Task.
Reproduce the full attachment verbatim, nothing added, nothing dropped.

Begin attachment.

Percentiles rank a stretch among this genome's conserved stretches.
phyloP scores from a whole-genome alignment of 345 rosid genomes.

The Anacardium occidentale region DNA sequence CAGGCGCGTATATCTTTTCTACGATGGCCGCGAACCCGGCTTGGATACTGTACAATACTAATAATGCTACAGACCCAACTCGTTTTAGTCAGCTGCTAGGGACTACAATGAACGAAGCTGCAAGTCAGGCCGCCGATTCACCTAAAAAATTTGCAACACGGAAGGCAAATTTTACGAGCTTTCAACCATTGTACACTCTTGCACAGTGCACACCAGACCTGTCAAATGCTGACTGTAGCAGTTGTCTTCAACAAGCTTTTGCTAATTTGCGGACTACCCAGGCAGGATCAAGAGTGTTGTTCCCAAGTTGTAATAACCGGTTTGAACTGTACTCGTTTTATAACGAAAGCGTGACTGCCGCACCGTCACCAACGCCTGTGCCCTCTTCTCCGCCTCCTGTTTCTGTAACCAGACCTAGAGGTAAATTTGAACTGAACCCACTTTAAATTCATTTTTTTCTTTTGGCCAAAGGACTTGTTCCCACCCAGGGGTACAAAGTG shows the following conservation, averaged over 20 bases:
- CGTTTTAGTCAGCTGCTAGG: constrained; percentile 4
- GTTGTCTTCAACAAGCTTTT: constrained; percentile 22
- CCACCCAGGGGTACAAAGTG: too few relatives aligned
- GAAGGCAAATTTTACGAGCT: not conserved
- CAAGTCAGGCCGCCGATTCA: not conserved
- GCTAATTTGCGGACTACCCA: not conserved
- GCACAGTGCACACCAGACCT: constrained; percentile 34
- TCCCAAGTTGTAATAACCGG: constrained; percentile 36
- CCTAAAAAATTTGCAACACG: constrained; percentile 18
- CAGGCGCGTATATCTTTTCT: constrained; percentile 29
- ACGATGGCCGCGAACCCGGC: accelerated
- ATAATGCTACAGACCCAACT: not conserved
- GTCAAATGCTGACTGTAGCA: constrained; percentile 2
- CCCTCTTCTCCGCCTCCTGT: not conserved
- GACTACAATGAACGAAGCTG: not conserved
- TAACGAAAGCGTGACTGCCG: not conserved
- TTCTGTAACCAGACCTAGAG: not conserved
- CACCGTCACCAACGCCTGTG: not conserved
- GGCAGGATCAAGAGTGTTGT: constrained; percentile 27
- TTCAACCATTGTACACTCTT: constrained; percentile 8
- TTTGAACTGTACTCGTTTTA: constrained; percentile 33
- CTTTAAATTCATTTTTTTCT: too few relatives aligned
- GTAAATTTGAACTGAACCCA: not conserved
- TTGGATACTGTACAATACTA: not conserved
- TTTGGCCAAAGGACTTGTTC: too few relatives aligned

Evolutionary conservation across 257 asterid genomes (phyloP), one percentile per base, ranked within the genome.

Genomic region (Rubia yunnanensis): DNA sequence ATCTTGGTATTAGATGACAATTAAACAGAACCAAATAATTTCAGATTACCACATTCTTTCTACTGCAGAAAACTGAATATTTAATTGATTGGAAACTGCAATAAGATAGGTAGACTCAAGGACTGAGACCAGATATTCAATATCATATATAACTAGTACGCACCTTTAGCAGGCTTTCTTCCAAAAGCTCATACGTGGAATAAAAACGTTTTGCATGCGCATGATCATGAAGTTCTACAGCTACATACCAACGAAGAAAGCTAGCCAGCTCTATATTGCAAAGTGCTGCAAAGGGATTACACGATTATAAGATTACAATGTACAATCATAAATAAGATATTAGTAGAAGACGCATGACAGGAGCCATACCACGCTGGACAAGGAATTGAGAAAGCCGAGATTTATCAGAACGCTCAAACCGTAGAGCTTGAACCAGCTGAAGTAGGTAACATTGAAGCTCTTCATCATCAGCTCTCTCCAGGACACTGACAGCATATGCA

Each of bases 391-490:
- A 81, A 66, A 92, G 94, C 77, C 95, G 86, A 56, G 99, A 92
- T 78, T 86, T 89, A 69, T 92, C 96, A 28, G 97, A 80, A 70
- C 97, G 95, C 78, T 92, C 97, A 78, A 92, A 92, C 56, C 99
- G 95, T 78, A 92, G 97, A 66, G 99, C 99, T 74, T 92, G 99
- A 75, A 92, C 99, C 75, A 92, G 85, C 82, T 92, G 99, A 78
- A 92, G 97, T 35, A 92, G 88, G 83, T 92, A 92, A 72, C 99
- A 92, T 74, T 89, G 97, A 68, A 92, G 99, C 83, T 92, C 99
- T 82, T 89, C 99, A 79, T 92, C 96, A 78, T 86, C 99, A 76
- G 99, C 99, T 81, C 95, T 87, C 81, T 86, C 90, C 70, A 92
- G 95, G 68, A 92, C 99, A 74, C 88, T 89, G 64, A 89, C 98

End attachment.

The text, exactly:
Percentiles rank a stretch among this genome's conserved stretches.
phyloP scores from a whole-genome alignment of 345 rosid genomes.

The Anacardium occidentale region DNA sequence CAGGCGCGTATATCTTTTCTACGATGGCCGCGAACCCGGCTTGGATACTGTACAATACTAATAATGCTACAGACCCAACTCGTTTTAGTCAGCTGCTAGGGACTACAATGAACGAAGCTGCAAGTCAGGCCGCCGATTCACCTAAAAAATTTGCAACACGGAAGGCAAATTTTACGAGCTTTCAACCATTGTACACTCTTGCACAGTGCACACCAGACCTGTCAAATGCTGACTGTAGCAGTTGTCTTCAACAAGCTTTTGCTAATTTGCGGACTACCCAGGCAGGATCAAGAGTGTTGTTCCCAAGTTGTAATAACCGGTTTGAACTGTACTCGTTTTATAACGAAAGCGTGACTGCCGCACCGTCACCAACGCCTGTGCCCTCTTCTCCGCCTCCTGTTTCTGTAACCAGACCTAGAGGTAAATTTGAACTGAACCCACTTTAAATTCATTTTTTTCTTTTGGCCAAAGGACTTGTTCCCACCCAGGGGTACAAAGTG shows the following conservation, averaged over 20 bases:
- CGTTTTAGTCAGCTGCTAGG: constrained; percentile 4
- GTTGTCTTCAACAAGCTTTT: constrained; percentile 22
- CCACCCAGGGGTACAAAGTG: too few relatives aligned
- GAAGGCAAATTTTACGAGCT: not conserved
- CAAGTCAGGCCGCCGATTCA: not conserved
- GCTAATTTGCGGACTACCCA: not conserved
- GCACAGTGCACACCAGACCT: constrained; percentile 34
- TCCCAAGTTGTAATAACCGG: constrained; percentile 36
- CCTAAAAAATTTGCAACACG: constrained; percentile 18
- CAGGCGCGTATATCTTTTCT: constrained; percentile 29
- ACGATGGCCGCGAACCCGGC: accelerated
- ATAATGCTACAGACCCAACT: not conserved
- GTCAAATGCTGACTGTAGCA: constrained; percentile 2
- CCCTCTTCTCCGCCTCCTGT: not conserved
- GACTACAATGAACGAAGCTG: not conserved
- TAACGAAAGCGTGACTGCCG: not conserved
- TTCTGTAACCAGACCTAGAG: not conserved
- CACCGTCACCAACGCCTGTG: not conserved
- GGCAGGATCAAGAGTGTTGT: constrained; percentile 27
- TTCAACCATTGTACACTCTT: constrained; percentile 8
- TTTGAACTGTACTCGTTTTA: constrained; percentile 33
- CTTTAAATTCATTTTTTTCT: too few relatives aligned
- GTAAATTTGAACTGAACCCA: not conserved
- TTGGATACTGTACAATACTA: not conserved
- TTTGGCCAAAGGACTTGTTC: too few relatives aligned

Evolutionary conservation across 257 asterid genomes (phyloP), one percentile per base, ranked within the genome.

Genomic region (Rubia yunnanensis): DNA sequence ATCTTGGTATTAGATGACAATTAAACAGAACCAAATAATTTCAGATTACCACATTCTTTCTACTGCAGAAAACTGAATATTTAATTGATTGGAAACTGCAATAAGATAGGTAGACTCAAGGACTGAGACCAGATATTCAATATCATATATAACTAGTACGCACCTTTAGCAGGCTTTCTTCCAAAAGCTCATACGTGGAATAAAAACGTTTTGCATGCGCATGATCATGAAGTTCTACAGCTACATACCAACGAAGAAAGCTAGCCAGCTCTATATTGCAAAGTGCTGCAAAGGGATTACACGATTATAAGATTACAATGTACAATCATAAATAAGATATTAGTAGAAGACGCATGACAGGAGCCATACCACGCTGGACAAGGAATTGAGAAAGCCGAGATTTATCAGAACGCTCAAACCGTAGAGCTTGAACCAGCTGAAGTAGGTAACATTGAAGCTCTTCATCATCAGCTCTCTCCAGGACACTGACAGCATATGCA

Each of bases 391-490:
- A 81, A 66, A 92, G 94, C 77, C 95, G 86, A 56, G 99, A 92
- T 78, T 86, T 89, A 69, T 92, C 96, A 28, G 97, A 80, A 70
- C 97, G 95, C 78, T 92, C 97, A 78, A 92, A 92, C 56, C 99
- G 95, T 78, A 92, G 97, A 66, G 99, C 99, T 74, T 92, G 99
- A 75, A 92, C 99, C 75, A 92, G 85, C 82, T 92, G 99, A 78
- A 92, G 97, T 35, A 92, G 88, G 83, T 92, A 92, A 72, C 99
- A 92, T 74, T 89, G 97, A 68, A 92, G 99, C 83, T 92, C 99
- T 82, T 89, C 99, A 79, T 92, C 96, A 78, T 86, C 99, A 76
- G 99, C 99, T 81, C 95, T 87, C 81, T 86, C 90, C 70, A 92
- G 95, G 68, A 92, C 99, A 74, C 88, T 89, G 64, A 89, C 98